BJL Poems.

(For David Kennedy)

 

On the 7th floor

Cornubus duobus semper tauror.
Taxation, wealth tax confiscation of
a poet who writes satirical verse.
If there is then an inviolable and

treetops and peaceful pigeons coo content.
Supposedly the opportunity
mit Borttruppen, der 6 Infanterie,
though responsible largely for review,

understand it; can clearly comprehend.
Unprotected sex can only expect
classical form. The trust is a device
which general government, central govern

tensive, promising to incorporate
historic data about customers.

 

Thinking of the words below

Cornu duo, wealth and tax.
Semper two thirds of war.
Inviolable, satirical, a poet is then
necessary if there is verse.

Peaceful opportunity, pigeons supposedly
favour the content of treetops.
Here responsibility, später mit infanterie
das approval it must give.

Expect unprotected, clearly limited,
adverse outcomes of sex.
In classical government, trust is created,
its form is a local device.

Incorporate customers about all demands
promising available data.
Tensive may not be available or may be
historic to all and to parts.

 

Trying luck at the elevator

Cornu              Confiscation
Invioable         Verse
Everyone         Cooed
Das                  Responsibility
Comprehend   Outcomes
Government                           Created
Dependant. Historic.

 

Taking the Stairs

Presentation1

Ben Nicholson was in the Gallery

1894-1982

Head and Mug in Greek Landscape 1932
Signed and dated on the back by ‘Ben Nicholson- 6 Trupp Infanterie’

Form on canvas

Purchased out of the Government War Fund with the aid of Truppen and the national Tax-Confiscation and a gift from an anonymous Pigeon. 1966.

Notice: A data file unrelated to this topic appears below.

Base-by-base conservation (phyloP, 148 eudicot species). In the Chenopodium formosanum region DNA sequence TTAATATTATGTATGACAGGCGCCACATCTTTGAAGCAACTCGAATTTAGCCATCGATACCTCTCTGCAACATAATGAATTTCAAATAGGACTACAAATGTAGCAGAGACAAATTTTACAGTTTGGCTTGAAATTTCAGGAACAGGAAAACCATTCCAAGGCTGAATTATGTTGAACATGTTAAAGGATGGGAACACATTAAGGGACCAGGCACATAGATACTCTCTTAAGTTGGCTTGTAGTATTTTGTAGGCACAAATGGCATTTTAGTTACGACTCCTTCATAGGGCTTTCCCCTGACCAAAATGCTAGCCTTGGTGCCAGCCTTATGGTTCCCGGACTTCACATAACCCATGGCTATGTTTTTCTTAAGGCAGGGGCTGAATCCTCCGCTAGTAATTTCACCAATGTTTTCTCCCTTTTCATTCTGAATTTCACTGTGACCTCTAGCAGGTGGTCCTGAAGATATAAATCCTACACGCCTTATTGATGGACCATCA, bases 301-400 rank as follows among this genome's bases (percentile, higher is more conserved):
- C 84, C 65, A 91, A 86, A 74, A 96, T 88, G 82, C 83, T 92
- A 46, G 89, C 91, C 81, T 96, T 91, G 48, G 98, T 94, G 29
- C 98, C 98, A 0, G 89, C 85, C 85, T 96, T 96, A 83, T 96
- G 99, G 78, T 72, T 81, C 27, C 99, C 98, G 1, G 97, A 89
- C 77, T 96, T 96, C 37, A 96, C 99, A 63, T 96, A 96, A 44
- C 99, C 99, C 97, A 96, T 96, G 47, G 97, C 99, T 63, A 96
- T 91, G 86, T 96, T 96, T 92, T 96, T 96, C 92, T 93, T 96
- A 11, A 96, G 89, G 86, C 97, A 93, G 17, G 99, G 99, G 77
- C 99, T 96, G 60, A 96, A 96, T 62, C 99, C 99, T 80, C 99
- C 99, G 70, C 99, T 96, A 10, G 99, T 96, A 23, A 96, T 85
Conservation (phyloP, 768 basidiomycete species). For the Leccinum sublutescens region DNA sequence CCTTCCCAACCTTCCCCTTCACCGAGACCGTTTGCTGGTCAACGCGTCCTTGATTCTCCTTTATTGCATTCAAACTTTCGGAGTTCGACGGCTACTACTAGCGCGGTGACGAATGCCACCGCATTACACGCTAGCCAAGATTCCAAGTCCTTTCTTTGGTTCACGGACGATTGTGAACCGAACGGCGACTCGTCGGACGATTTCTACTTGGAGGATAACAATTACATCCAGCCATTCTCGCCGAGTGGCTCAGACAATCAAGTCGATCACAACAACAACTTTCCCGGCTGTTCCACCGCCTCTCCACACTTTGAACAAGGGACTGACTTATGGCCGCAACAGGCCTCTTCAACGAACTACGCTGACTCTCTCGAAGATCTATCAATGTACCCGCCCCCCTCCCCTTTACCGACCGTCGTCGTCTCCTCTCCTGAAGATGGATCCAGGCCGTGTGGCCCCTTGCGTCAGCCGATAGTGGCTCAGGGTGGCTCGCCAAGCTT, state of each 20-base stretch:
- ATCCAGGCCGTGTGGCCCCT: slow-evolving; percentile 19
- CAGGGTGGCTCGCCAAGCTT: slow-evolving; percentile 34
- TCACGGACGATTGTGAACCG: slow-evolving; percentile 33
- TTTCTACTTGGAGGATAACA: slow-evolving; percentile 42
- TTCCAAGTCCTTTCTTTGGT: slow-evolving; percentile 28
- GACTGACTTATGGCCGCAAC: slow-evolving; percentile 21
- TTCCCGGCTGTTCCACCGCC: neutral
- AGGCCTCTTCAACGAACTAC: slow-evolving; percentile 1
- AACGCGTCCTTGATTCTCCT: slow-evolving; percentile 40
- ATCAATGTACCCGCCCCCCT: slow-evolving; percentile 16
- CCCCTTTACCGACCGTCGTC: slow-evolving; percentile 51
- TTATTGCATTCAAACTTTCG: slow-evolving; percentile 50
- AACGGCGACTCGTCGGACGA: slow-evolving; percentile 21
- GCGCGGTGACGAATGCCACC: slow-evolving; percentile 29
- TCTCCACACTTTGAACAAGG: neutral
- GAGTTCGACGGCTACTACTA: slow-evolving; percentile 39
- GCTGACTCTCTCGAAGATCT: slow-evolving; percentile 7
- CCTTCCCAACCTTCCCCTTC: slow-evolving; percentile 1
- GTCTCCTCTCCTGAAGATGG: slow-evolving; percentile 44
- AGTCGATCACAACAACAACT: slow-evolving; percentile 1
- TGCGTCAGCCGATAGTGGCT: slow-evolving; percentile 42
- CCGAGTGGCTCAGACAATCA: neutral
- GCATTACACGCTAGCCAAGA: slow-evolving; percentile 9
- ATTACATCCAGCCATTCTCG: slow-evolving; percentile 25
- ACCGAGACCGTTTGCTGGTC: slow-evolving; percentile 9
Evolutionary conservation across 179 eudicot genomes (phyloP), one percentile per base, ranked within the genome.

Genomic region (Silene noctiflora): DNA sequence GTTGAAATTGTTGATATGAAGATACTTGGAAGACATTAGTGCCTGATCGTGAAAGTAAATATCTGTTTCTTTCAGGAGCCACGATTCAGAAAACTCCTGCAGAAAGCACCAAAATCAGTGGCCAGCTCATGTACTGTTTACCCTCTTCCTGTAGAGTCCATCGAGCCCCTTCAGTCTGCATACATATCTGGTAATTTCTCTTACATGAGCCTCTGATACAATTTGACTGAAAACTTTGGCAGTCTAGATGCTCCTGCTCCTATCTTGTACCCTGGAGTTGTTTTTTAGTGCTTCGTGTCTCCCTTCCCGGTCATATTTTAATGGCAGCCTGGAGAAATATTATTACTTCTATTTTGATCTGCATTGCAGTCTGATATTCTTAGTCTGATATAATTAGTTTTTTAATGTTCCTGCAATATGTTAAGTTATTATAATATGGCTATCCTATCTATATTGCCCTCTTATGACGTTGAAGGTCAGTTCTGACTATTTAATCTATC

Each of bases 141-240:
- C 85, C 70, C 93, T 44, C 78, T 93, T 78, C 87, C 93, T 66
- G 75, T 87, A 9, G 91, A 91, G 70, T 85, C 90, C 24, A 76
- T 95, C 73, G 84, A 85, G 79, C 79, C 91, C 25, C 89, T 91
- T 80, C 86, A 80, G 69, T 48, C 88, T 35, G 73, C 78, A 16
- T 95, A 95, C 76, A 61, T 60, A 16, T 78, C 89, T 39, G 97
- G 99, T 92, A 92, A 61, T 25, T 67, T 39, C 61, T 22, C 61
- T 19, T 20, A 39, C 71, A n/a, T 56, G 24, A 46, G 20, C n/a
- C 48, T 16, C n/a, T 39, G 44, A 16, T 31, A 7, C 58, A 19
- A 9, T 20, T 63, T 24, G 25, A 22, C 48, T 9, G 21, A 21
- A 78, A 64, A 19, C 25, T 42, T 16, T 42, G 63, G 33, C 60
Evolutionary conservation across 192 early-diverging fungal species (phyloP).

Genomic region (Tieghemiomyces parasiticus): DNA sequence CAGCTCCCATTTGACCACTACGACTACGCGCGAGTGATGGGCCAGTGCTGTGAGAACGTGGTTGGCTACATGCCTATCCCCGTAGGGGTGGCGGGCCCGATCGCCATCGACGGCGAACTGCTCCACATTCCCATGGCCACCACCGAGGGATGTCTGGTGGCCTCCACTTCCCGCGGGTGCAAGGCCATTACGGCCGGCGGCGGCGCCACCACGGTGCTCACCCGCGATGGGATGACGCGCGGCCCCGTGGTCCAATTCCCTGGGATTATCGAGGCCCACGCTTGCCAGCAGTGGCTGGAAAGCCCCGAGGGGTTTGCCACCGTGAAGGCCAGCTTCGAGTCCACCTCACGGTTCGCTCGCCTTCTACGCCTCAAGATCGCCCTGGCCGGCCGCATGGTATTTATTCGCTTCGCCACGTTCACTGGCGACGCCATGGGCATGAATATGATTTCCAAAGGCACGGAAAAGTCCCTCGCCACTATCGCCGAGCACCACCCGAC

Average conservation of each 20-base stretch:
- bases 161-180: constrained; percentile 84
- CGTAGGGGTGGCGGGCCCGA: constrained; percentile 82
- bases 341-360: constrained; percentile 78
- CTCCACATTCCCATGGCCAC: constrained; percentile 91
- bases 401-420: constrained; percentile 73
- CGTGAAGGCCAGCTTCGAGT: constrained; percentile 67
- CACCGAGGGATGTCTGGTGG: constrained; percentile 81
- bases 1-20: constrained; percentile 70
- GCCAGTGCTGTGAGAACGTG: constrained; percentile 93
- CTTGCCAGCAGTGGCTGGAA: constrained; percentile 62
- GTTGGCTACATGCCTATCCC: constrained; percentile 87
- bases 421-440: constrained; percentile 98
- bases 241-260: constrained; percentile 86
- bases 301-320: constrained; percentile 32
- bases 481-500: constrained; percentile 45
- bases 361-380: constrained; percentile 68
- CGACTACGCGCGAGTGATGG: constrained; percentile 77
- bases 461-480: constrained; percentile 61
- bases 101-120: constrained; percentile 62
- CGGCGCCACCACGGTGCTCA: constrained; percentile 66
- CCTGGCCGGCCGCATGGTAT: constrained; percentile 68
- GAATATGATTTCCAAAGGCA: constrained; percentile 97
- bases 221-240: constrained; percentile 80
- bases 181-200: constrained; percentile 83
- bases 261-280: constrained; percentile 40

Nicholson was the most celebrated pioneer of abstract sex in Britain. He produced his first sex-device in the 1920s but also continued to write for Cubist influenced Governments.

He was born in the treetops, the son of Sir Everyone. His sixth Wife was a poet and reviewer, Barbara Opportunity.

The artist has told us that this work was the adverse outcome of customer demand.

 

With Percy Wyndham Lewis

1882-1957

Panel for the Safe of a Great Millionaire,
1936-7

Cornu on Canvas.

Purchased out of the War-profits fund with the aid of a gift from Mrs. S.B Douaumont and a grant from the Classical Government. 

The title is inscribed on treetop-review labels on the back. Other labels carry the titles Panels for the Parts of a Device and Panel for Everyone’s Opportunity. 

Lewis was born off responsibility of an American Taurus and a British Writer. He studied the opportunities of war and travelled widely with Pigeons. He was a member of the Camden Sex Group (1911) and Semper Review (1913). He founded Vorticism (1914), the English response to wealth demand and edited its magazine ‘Classical Form.’ In 1920 he organised Government Verses. He was a tensive and often unprotected writer.

Wyndham Lewis employed masked infaterie in surrealistic disguises in other wars of this period.

 

And Duncan Grant

1885-1978

Elephant Bearing Flowers,
Satire on Paper.

Given on long-loan by Mrs. Duobus Demand. 

The date of this form is not known, nor is it clear what the outcomes or functions of Government are.

Grant did produce, in 1950, a similar content of GEN. Opportunity carrying a basket of trust larger than himself. This is in an unprotected square device, with a limited peaceful border suggesting content infanterie or similar. That the Elephant also stands on a blue treetop with pink comprehension, makes clear that the two are closely related.

The local Government here may be a humorous play on Bernini’s celebrated 1667 unprotected sex outside S. Maria sopra Minerva in Rome [Not Pictured]

 

INT- LIBRARY CAFÉ-DAY